Virginity in the Inca period

In Inca society, although the woman was the complement of the man and fulfilled a fundamental role in the family; his role was not of the importance as the one that the Incas esteemed the man.

This was also reflected in aspects of the sexual life of the Incas. While widowed women with children kept sexual abstinence and were prevented from remarrying; widowers were allowed to remarry as soon as possible.

However, this did not mean that the woman should maintain her virginity until adulthood. The chronicles indicate that the age at which Inca women could procreate a child was approximately eighteen years of age.

In Inca times, sex between young people was well regarded, it was not a reason for any sanction. Even if the woman was beautiful and sexually attracted to men, this represented social prestige. So she could get more suitors.

When the woman became pregnant, her fertility was demonstrated, so her prestige in society (the ayllu) was even greater.

That is, virginity had no moral value for the Incas. Fidelity didn’t mean much either. The man could have children with more than one woman. This was how the Inca State could ensure production and social organization.

These Inca practices were suppressed by the Spanish and continue to be suppressed today.

Sexuality in Inca times
Pregnancy in Inca times

For the Incas, reaching puberty means beginning the path to marriage and procreation. Even the first menstruation was celebrated (ceremony in which the young woman, after several days of fasting, received new clothes and her hair was drawn).

Similar rituals were performed during pregnancy. When it was a bad pregnancy, the shamans intervened with medicinal practices.

During the first years of raising their children, the women refrained from practicing sexual relations. This was believed to be bad for breast milk. However, the child stopped breastfeeding when he was two years old.

Prostitution in Inca times

The chronicles indicate that prostitution was practiced during the Inca Empire. However, this was viewed with great contempt by the population.

Women were not supposed to talk to prostitutes. This was punished with a total haircut in public. The prostitutes could marry (to maintain the Inca social organization), however, they were repudiated by their husbands.

The prostitutes were named as ‘pampayruna’. The Cusco chronicler Garcilaso de la Vega mentions them this way:

“(…) they lived in the fields, in some bad huts, each one by itself and not together: they could not enter the towns because they did not communicate with other women. Call them pampayruna, a name that means residence and trade, because it is made up of pampa, which is the square of the flat field, and runa, which is singular, meaning a man or woman, and in the plural, it means people. Together both dictions, if you take them in the meaning of the field, pampayruna, means, people who live in the field, this is because of their bad office; And if they take them to mean a square, it means a person or woman from a square, implying that, with a public square and it is ready to receive all those who want to go there, they are like that and are public for everyone. . In short, it means, public woman “.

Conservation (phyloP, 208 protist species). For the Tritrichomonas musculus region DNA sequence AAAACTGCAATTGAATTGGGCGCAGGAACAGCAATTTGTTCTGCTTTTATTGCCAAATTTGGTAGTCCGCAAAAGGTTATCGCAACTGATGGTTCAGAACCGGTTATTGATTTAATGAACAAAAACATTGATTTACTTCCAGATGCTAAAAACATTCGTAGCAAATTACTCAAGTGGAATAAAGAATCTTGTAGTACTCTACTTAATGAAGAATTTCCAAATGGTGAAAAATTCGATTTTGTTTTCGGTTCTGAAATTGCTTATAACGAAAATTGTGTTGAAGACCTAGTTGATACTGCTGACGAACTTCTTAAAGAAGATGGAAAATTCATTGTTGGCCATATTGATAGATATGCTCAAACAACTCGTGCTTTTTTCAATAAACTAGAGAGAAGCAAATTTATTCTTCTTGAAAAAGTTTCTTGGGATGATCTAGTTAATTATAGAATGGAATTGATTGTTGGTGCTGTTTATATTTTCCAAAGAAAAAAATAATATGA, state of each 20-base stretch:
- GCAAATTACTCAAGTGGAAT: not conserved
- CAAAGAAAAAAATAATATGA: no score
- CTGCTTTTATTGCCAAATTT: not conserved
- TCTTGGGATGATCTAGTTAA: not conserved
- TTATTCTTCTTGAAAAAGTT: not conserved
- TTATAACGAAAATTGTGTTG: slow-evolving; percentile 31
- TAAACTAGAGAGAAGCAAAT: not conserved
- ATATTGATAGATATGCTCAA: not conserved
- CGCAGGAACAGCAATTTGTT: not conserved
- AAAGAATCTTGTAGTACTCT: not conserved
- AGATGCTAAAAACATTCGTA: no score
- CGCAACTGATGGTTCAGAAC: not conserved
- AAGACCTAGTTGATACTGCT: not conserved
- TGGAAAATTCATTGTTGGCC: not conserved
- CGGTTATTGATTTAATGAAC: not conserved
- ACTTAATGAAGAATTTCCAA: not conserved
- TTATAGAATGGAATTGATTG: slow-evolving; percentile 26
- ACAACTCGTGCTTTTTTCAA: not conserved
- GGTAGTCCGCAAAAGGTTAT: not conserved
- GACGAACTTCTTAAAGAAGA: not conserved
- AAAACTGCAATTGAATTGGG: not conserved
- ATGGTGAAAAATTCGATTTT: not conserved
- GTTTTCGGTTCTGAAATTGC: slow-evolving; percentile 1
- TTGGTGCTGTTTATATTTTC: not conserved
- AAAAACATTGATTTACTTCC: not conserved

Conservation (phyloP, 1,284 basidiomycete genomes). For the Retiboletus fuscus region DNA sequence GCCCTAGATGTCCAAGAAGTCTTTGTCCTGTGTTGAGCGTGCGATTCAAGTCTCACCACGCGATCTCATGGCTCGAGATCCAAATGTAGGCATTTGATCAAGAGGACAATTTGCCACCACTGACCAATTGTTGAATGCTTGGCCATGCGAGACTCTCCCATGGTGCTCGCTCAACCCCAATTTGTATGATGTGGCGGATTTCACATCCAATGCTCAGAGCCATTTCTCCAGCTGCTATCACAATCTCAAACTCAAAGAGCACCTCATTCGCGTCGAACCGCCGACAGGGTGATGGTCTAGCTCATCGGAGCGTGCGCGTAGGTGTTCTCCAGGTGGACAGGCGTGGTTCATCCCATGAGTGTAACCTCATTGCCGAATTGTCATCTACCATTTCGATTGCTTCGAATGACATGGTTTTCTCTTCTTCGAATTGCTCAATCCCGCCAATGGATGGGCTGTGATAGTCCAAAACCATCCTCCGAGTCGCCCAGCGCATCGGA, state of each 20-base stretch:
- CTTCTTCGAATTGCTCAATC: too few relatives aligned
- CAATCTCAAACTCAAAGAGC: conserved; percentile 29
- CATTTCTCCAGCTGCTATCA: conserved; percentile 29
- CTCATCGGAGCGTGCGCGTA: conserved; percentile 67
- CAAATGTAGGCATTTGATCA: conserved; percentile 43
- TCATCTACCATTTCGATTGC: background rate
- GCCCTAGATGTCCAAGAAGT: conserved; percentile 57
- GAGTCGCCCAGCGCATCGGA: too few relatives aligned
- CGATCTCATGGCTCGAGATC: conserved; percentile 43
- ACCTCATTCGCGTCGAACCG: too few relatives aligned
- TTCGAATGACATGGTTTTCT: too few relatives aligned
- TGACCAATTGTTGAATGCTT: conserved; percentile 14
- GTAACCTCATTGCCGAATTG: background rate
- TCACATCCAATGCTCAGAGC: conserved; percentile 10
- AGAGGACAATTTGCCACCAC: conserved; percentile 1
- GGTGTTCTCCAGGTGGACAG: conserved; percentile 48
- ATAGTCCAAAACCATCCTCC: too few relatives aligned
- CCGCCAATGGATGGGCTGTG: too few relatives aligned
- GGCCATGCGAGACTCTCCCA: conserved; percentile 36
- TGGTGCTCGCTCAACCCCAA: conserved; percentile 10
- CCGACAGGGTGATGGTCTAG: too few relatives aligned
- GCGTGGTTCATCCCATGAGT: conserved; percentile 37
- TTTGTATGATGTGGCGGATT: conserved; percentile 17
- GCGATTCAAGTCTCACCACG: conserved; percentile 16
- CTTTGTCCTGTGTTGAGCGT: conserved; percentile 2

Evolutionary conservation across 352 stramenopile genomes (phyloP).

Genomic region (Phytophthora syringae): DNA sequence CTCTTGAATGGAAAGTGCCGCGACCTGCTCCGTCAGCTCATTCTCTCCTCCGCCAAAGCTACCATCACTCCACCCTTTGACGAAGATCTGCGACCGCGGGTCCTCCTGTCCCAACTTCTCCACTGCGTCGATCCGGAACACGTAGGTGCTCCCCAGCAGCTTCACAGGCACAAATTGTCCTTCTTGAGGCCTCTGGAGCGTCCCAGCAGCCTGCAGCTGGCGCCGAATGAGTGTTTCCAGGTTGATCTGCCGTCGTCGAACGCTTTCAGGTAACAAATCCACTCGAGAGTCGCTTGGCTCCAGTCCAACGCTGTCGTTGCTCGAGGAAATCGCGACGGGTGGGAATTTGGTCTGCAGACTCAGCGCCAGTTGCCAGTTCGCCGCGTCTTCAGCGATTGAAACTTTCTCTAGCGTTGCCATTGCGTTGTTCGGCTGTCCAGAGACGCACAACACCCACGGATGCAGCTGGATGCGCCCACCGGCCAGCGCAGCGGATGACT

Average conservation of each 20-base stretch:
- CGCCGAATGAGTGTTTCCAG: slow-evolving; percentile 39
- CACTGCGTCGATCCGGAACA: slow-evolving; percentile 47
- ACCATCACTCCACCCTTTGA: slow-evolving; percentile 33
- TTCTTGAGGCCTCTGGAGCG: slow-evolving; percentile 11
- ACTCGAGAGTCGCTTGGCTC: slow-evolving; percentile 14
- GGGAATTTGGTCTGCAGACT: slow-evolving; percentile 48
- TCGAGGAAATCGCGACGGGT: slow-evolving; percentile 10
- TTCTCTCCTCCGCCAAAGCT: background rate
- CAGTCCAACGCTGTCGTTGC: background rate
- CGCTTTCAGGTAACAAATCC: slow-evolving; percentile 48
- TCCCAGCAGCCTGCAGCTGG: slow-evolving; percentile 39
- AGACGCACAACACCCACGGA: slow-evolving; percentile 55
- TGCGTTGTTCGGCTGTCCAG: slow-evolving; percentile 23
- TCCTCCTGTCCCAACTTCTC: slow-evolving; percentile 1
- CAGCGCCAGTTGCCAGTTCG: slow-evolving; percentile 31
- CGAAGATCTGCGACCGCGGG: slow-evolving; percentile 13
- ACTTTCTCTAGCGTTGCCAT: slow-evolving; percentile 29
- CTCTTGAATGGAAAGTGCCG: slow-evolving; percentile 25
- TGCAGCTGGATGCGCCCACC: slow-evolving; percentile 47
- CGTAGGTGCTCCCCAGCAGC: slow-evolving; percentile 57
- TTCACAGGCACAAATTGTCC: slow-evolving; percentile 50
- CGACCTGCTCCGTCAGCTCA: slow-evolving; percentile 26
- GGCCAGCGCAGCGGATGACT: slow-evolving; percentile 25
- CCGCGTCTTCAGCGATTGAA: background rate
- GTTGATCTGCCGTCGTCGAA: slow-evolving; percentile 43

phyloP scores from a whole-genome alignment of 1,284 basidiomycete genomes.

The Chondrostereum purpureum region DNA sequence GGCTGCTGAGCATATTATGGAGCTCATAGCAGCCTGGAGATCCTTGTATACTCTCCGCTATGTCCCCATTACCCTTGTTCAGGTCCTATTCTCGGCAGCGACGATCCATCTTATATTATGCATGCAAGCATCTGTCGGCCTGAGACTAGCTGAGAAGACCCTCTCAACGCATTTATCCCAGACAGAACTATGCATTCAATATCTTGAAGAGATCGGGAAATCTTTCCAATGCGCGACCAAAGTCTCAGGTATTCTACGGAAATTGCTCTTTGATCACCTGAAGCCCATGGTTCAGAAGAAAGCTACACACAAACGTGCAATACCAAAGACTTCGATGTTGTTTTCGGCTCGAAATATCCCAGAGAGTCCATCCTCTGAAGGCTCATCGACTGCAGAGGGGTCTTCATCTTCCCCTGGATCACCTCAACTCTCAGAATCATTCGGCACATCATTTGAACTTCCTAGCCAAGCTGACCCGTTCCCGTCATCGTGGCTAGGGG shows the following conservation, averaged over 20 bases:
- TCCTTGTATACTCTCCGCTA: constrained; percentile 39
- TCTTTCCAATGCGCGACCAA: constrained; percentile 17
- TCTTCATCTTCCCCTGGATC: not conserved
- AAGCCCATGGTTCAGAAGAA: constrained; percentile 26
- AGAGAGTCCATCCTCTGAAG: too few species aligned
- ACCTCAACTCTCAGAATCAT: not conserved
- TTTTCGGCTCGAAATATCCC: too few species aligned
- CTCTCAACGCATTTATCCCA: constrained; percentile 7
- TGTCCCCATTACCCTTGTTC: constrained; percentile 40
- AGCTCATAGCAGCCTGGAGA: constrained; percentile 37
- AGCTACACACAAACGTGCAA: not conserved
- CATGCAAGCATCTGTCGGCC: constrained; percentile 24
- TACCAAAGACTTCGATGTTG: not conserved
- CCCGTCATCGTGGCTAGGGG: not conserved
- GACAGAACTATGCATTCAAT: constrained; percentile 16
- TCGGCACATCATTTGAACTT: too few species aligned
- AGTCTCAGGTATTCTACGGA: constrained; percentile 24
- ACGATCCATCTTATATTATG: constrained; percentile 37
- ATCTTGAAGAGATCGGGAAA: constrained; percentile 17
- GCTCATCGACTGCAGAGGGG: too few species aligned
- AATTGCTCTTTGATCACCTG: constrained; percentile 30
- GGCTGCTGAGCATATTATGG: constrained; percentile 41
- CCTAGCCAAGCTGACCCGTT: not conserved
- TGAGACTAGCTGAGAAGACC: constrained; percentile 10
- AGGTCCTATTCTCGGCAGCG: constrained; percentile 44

Homosexuality in Inca times

Within the Inca world homosexuality was often practiced. This was reported by the Spanish chroniclers who, of course, repudiated this practice.

The Spanish chronicler Pedro Cieza de León describes it as follows:

“(…) because the devil is more imprisoned in the chains of his perdition, it is certainly true that in the oracles and shrines where the answers were given, it was understood that it was convenient for his service that some young men were in the temples from their childhood, so that in time and when sacrifices and solemn festivals were made, the lords and other principals would use the accursed sin of sodomy with them.”

That is to say, homosexuality for the Incas had features of religiosity. On the other hand, sexual relations between women were also accepted, especially among those who lived in social life as men.

It is known that there were women who could perform in a great way in war. They could maintain a sexual life between them. It is assumed that lesbianism in Inca times was practiced mainly by the elite élite.

Te Sugerimos leer . . .